The first of a series of short films made in collaboration with Casio UK and Pianist magazine. In this film, Frances Wilson AKA The Cross-Eyed Pianist offers suggestions on how to make the most of limited practice time, and making practising productive and most of all enjoyable.
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Frances Wilson is a pianist, piano teacher, writer and blogger on classical music and pianism as The Cross-Eyed Pianist. She holds Licentiate and Associate Diplomas (both with Distinction) in Piano Performance, and for 12 years ran a successful piano teaching practice in SW London. She is now based in West Dorset where she teaches from her home in Portland. Further information
Managing the practise of a selection of pieces, as one needs to when preparing for a performance diploma, can be problematic and at times frustrating.
I find juggling four works at the same time so tricky. If I leave one aside for a while, even only a week, it seems to fall apart!
For my Associate performance diploma I had 7 works in the programme and for the Licentiate 8 (I treated the Bach keyboard concerto as 3 works from the point of view of practising). All the pieces had their own particular difficulties, knotty sections which needed focused practise. Ensuring that everything was practised regularly and systematically became a feat of time-management, as my practise diary attests, with each day’s work minutely mapped. One of the most important things I took away from the experience of preparing for my Diplomas was understanding how to practise deeply and thoughtfully.
- If you have limited time to practise, learn to be super-efficient. If it helps, map your practise time in advance and keep notes of progress in a notebook. These notes should include 1) what you plan to achieve at each practise session and 2) what you actually achieved. The notes you make after the practise session should offer food for thought and consideration at the next practise session. However, allow your practise plan to be flexible – there will be days when you can’t practise, or don’t feel like practising, and I believe it is important to be kind to oneself on those situations, rather than beat oneself up for not practising. Rigid schedules can be unrealistic and dismotivating.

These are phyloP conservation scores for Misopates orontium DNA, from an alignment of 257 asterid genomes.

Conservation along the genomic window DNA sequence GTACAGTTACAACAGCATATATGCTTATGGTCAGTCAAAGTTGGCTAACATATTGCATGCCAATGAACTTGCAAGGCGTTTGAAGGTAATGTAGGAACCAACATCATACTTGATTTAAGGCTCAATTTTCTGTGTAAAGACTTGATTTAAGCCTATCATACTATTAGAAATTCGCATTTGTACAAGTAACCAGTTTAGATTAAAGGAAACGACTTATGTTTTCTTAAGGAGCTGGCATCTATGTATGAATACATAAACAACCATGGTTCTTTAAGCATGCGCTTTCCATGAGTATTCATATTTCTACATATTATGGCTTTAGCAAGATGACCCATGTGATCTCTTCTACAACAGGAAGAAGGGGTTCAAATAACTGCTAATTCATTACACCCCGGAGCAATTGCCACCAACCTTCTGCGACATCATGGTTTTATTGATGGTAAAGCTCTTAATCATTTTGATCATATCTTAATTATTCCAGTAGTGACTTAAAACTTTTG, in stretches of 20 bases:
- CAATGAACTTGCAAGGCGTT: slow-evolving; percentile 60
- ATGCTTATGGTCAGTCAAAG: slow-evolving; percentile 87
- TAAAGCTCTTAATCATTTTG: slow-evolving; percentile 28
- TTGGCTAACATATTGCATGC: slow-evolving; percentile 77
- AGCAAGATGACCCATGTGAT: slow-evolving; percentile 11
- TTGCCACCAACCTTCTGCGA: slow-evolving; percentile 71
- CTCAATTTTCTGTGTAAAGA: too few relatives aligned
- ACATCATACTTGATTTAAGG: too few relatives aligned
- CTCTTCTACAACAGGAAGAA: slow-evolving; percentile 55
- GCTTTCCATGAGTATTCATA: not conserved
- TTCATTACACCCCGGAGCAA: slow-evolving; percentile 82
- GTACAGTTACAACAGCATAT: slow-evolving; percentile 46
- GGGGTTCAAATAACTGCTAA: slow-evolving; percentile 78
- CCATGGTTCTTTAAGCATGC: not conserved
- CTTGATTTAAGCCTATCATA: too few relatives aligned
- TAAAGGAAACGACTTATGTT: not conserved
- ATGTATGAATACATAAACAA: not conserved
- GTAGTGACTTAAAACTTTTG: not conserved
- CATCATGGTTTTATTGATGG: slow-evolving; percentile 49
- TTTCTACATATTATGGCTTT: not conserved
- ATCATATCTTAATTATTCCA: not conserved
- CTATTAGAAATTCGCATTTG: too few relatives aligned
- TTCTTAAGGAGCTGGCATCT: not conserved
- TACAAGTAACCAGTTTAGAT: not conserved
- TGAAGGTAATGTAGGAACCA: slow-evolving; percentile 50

- You don’t have to do all your practising in one chunk (and bear in mind that after about 45 minutes, one’s attention is waning and it’s time for a break, if only five minutes to do some stretches and make a cup of tea). Taking breaks during practise time helps to keep one focussed and engaged and ensures practising is productive and mindful, rather than mindless “note-bashing”.
- Learn how to dissect the pieces to spotlight which areas need the most attention. Take out technically challenging sections and “quarantine” them so that they get super-focused work. And don’t just quarantine sections once: build quarantining into your regular practise routine and return to those problem areas regular to ensure noticeable improvement.
- Break the pieces down into manageable sections and work on those areas which are most challenging (technically, artistically or pianistically) first while your mind is still fresh and alert. Start anywhere in the piece, work on a section, and then backtrack and do an earlier section before knitting those sections back together.
- With a multi-piece programme, try to have the works on a rotation, so that you start with a different work (or movement if playing a sonata or multi-movement work) at each practise session rather than spending a week, say, working on a single piece.
- Even when you feel a piece is well-known and finessed, spend some time doing slow practise, memory work, separate hands practise etc. Be alert to details in the score – dynamics, articulation, tempo etc: even, and especially, when a piece is well-known we can become complacent about such details and overlook them.
- Schedule regular play-throughs of entire pieces, and (about 3 months prior to the diploma date) the entire programme, even if some works are not fully learned/finessed. This allows you to appreciate the overall structure and narrative of both individual works and the entire programme, and helps to build stamina.
- Practise away from the piano is useful too. Spend time reading the scores and listening to recordings – not to imitate what you hear but to get ideas and inspiration. Go to a concert where some of your repertoire is being performed and in addition to listening, look at the kind of gestures and body language the pianist uses and how he/she presents the programme (all useful pointers for stage craft and presentation skills, on which one is judged in a performance diploma).
- When we’ve been working on the same pieces for a long time, we can lose sight of what we like about them as we get bogged down in the minutiae of learning. It’s worth remembering what excited you about the pieces in the first place, why you chose them and what you like about them (I ask my students to make brief notes about each of their exam pieces, and I did the same for my Associate programme).
- Above all, enjoy your music and retain a positive outlook throughout your practising.
The 20-Minute Practice Session – article on Graham Fitch’s blog
I offer specialist support for people preparing for performance diplomas, including advice on planning a programme, writing programme notes, stagecraft and managing performance anxiety – further details here